Germans observe Three Kings Day or Epiphany Saturday. The day marks the end of the Christmas season. Traditionally, in many houses, the Christmas tree is lit for the last time, discarded, and the ornaments are packed away until next Christmas. It’s one of Germany’s most traditional and characteristic religious holidays, but only in the states of Baden-Wuerttemberg, Bavaria and Sachsen Jan. 6 is a legal holiday.
From after Christmas until late January, children disguised as the three holy kings can be seen walking from house to house in the KMC. They have paper crowns on their heads and carry a big golden star on a pole. They sing, pray and ask for charity collections for their parish. Usually, an adult member of their parish accompanies them.
Each year, about 500,000 children participate in the official caroler fundraiser event, which was established in 1959. The fundraiser is called “Sternsingeraktion,” caroler campaign. In the 2017/2018 campaign, the Sternsinger children’s missionary work will show engagement against exploitatory children’s work in India.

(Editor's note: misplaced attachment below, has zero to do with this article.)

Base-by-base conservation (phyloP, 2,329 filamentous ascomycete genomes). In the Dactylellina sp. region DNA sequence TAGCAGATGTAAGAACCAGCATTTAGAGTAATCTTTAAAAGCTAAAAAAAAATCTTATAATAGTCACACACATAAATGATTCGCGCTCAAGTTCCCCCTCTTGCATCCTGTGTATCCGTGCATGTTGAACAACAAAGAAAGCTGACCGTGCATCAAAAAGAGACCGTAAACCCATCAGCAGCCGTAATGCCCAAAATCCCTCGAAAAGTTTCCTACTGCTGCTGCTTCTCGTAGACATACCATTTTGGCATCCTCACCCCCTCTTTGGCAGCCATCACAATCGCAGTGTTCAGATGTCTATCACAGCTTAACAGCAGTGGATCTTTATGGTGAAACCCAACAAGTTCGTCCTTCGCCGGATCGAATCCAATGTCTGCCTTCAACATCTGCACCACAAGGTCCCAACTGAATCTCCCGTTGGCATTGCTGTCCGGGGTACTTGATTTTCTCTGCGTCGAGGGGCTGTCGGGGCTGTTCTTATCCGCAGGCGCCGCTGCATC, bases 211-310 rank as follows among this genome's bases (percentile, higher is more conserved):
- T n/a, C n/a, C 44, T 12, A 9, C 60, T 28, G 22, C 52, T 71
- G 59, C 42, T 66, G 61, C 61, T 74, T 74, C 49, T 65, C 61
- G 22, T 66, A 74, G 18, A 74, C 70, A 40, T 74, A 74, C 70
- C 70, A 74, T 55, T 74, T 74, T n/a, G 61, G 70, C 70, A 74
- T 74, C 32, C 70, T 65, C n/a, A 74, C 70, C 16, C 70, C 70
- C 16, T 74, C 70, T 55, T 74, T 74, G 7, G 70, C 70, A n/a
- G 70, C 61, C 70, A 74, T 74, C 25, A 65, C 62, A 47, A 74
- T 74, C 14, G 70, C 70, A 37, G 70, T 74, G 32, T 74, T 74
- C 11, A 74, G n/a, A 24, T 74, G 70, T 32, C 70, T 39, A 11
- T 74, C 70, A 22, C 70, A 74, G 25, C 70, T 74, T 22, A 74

In 2016, 2,168 projects in 112 countries were supported. More than €46 million were collected to support projects and relief programs for children in Asia, Africa, Latin American, Oceania and East Europe.
The children asking for donations represent Caspar, Melchior and Balthasar. In former times, when ringing doorbells, they received Christmas cookies, pretzels and sausages. After receiving a donation, the three holy kings bless the house by writing with chalk “20C+M+B18” above the doors to keep evil from entering. The three letters C, M and B don’t stand for the kings’ initials, but for the Latin words “Christus Mansionem Benedictat,” and literally mean “Christ bless this home.” The blessing has to stay above the door until the next Three Kings Day.